posted by Adam Geitgey on Tue 31st Aug 2004 20:12 UTC

"Open Source Games, Page 2/2"
The artists at iD software put hours of work into creating and testing each and every room, pipe, box, or bloody corpse in Doom 3. This is comparable to the hours of work a developer would invest in creating and testing each and every function in a spreadsheet's math library.

Now, just like testing each spreadsheet function, the artists must continually test each room in the game to make sure textures line up, the scripted actions trigger, the difficulty is appropriate, and so on.

Unfortunately, "content-based" games are a one-time experience. A user can't experience a game on an emotional level if she is playing through the same level hundreds of times to see minor improvements and new features.

A spreadsheet developer can release a new beta version to testers every week to get feedback on how well the new functions he has implemented perform for the users. The users appreciate the progress and and application becomes more valuable to them with each release.

A game instead becomes less relevant with each minor release. The user pool has experienced it and has already moved on. The developer gets very little benefit from users contributing back to the project because most users do not stay interested in the project for very long.

Doom 3 was quite playable half way through its development cycle. That means with two years of full-time development left, in an open source world, players would already be playing it. Two years is a long time in the gaming world. It would be very hard to keep any sort of public interest alive with weekly test releases where the only change might be that a weapon was tweaked, a room was added halfway through the game, the lighting was adjusted, or load time was slightly reduced. From the audience perspective, games don't get better gradually. That would be like expecting the general public to sit through the same movie every week for two years as the editing was tuned and small scenes were gradually added. Not only would the audience not enjoy it, they would also be likely to riot after about six months of showings.

The other main advantage of open source is the ability to build on existing code and art. Now imagine that the developers for our open source Doom 3 can take the art from Doom 2 to use as a base for Doom 3. But this isn't very useful. The artist can't load the art for an Imp monster circa 1993 into The GIMP, apply a filter, and suddenly have an amazing 3-d model with bump mapping. In fact, the only area of game development where reuse is a major advantage is the ability to use an existing game engine. But most closed source developers already do this.

Some might argue that the rise of the Creative Commons Share Alike license in the art community might create a pool of art and music that open source game developers can draw from. At a high level, that is true. But almost all games need music, sound effects, and art custom designed to fit the needs and overall feel of the game. Otherwise, the end result will be a game that looks and sounds like a hundreds of sound clips and pictures put into a blender set on puree.

So does Open Source make sense for games?

World-class game development is hard and getting harder every day. Open source development has many advantages over closed development in many cases. However, these advantages become largely null when developing cutting-edge games. As a result, it is very difficult to finish such a large undertaking using the open source development model.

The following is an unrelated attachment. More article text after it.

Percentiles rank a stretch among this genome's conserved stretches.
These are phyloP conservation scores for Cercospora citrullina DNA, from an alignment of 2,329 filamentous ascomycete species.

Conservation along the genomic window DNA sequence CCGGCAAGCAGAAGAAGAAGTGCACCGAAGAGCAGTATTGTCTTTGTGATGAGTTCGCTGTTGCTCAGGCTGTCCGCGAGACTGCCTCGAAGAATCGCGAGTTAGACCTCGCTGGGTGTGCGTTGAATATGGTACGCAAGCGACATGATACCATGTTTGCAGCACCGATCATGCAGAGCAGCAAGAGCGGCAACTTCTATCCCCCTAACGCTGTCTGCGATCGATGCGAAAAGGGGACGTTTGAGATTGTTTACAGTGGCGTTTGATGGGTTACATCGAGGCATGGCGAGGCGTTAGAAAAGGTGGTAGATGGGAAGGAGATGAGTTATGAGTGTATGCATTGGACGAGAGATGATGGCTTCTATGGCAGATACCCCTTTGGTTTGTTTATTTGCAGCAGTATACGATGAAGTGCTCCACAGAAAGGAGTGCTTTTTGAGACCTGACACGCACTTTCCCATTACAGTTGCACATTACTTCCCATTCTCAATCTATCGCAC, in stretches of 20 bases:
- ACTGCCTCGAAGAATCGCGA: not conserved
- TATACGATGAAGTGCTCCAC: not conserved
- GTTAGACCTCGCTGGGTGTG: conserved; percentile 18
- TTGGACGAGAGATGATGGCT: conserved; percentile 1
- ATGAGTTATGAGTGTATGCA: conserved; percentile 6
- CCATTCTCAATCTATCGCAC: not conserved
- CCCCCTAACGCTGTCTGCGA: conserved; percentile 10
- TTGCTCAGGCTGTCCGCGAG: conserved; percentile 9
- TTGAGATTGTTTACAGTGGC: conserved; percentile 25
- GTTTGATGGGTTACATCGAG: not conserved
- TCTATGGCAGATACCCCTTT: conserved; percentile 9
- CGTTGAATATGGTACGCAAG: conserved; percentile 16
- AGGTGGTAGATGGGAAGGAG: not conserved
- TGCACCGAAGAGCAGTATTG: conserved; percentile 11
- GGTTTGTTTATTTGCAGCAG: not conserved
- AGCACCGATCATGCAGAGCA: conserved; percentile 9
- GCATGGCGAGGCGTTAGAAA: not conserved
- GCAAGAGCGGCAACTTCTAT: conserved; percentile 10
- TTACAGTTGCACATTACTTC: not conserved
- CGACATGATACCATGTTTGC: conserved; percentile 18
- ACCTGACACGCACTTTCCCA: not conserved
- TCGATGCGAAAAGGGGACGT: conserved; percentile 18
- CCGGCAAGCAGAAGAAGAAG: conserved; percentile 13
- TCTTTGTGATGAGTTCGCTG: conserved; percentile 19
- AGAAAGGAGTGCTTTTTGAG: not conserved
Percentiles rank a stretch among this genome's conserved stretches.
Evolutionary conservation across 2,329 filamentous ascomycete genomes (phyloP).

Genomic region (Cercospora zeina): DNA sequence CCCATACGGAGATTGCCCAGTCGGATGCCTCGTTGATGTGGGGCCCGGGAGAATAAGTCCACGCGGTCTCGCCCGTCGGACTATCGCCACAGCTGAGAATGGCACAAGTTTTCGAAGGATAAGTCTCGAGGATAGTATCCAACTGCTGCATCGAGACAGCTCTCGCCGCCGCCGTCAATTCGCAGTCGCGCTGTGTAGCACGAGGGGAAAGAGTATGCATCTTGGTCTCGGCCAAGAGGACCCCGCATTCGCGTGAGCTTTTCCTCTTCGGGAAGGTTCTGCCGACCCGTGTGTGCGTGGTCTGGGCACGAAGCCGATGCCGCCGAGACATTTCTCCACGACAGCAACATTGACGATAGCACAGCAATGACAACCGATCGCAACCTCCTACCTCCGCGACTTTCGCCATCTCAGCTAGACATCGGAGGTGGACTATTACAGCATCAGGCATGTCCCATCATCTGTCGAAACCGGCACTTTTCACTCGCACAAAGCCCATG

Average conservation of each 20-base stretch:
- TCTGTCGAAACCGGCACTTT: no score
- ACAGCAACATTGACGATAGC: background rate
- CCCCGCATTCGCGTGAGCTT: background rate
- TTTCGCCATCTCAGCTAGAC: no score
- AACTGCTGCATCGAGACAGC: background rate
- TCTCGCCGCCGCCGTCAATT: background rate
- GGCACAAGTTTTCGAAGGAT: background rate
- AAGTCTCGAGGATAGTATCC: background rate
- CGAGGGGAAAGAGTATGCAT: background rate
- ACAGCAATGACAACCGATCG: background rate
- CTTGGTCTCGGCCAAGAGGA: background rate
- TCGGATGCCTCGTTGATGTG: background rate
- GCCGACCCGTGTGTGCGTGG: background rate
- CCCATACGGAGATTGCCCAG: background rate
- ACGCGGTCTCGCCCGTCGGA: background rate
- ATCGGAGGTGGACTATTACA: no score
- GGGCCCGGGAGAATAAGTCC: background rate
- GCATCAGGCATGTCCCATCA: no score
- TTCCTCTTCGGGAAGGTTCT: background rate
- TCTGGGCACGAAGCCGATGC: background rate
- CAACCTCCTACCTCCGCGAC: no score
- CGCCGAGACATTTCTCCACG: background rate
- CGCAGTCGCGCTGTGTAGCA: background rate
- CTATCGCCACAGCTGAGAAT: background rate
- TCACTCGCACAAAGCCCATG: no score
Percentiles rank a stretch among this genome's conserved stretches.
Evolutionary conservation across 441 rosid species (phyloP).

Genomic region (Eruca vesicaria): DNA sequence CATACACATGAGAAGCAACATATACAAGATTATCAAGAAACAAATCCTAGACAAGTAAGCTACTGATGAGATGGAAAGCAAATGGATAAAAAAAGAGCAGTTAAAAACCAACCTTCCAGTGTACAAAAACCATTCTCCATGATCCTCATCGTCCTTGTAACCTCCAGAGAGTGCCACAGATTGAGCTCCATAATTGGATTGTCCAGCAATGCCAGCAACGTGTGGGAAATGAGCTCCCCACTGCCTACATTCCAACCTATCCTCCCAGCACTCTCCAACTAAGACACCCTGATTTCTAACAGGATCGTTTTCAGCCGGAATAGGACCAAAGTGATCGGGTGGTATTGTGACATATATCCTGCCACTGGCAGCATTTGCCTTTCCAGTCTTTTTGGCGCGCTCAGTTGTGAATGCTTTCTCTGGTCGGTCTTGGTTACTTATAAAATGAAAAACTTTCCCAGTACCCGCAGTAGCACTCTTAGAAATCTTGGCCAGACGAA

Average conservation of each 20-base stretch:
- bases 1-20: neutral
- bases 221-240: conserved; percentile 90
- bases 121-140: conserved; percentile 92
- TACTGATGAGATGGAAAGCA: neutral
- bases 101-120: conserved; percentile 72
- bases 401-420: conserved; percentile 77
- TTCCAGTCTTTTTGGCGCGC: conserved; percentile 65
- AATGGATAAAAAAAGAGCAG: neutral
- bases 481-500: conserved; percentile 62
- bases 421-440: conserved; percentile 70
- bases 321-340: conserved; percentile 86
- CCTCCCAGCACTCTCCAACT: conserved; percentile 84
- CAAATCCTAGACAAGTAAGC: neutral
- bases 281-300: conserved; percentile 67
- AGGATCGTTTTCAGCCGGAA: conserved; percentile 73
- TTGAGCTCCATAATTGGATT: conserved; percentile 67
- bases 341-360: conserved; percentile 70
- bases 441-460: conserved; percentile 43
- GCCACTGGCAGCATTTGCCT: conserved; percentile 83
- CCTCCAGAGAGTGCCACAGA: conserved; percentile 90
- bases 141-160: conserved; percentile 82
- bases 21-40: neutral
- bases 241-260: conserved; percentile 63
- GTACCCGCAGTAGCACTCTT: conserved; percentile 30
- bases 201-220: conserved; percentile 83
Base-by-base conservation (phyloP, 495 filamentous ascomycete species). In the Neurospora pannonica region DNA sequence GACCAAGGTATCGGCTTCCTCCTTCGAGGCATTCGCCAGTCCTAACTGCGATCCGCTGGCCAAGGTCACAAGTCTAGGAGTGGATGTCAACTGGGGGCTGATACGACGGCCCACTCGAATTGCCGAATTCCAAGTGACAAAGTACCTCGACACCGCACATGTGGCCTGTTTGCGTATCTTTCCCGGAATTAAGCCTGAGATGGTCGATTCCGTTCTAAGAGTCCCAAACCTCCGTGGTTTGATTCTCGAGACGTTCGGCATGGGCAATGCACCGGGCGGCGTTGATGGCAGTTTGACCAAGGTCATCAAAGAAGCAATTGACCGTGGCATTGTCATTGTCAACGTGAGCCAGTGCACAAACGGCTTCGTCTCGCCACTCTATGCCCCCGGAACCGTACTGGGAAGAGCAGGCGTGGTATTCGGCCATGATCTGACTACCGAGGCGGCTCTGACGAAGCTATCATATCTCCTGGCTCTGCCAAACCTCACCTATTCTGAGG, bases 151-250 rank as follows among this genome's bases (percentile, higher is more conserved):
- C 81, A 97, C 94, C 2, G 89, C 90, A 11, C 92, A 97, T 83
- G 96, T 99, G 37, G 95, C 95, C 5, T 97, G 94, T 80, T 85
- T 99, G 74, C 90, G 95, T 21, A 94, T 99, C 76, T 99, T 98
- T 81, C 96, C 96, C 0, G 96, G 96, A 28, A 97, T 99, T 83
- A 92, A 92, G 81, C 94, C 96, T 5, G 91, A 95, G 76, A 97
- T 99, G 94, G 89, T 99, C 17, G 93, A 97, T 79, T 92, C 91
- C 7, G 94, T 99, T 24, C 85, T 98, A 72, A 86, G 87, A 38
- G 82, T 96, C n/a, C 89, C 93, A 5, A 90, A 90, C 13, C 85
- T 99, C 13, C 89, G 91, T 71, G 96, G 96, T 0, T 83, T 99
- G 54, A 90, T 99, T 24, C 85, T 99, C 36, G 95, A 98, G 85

Closed source development also has many advantages. Among those is the ability to attract high-caliber individuals and allow them to focus directly on a project for two or more years at a time, without worrying how they will pay their bills. The level of talent may be very high in the open source community, but most individuals can not afford to spend two years without interruption on one project without compensation, especially one that has a very short useful lifespan when completed.

It is important to weigh the advantages of each model of development before choosing how to approach a particular project. In many cases, an open source approach may yield many gains, but high-end game development is generally not one of those cases.

Where does Open Source fit in gaming?

Of course there are exceptions to every rule. Open source might not be the best choice for developing the next so-called "AAA level" story-based shooter, but it works pretty well for games with unusually long lifespans. And that is exactly where projects like this have succeeded wildly. Examples include BZFlag, FreeCiv, and FrozenBubble. You can also include the entire multi-player Game Modding community in this category. That is a great example of playing off of the strengths of open development, while avoiding many of the pitfalls.

It is also possible that someone might come along and turn the open source development system on its head. One attempt that comes to mind is the HappyPenguin Game of the Month model. Each month, volunteers take an existing open source game and try to flesh it out into a finished product as quickly as possible. While this is a new idea and success has been mixed, projects like this might eventually stumble on a development model that works.

About the Author:
Adam Geitgey is a professional Software Engineer and the author of the open source application SuperKaramba. Special thanks to Shane Rimmer for suggestions and proof reading.

If you would like to see your thoughts or experiences with technology published, please consider writing an article for OSNews.
Table of contents
  1. "Open Source Games, Page 1/2"
  2. "Open Source Games, Page 2/2"
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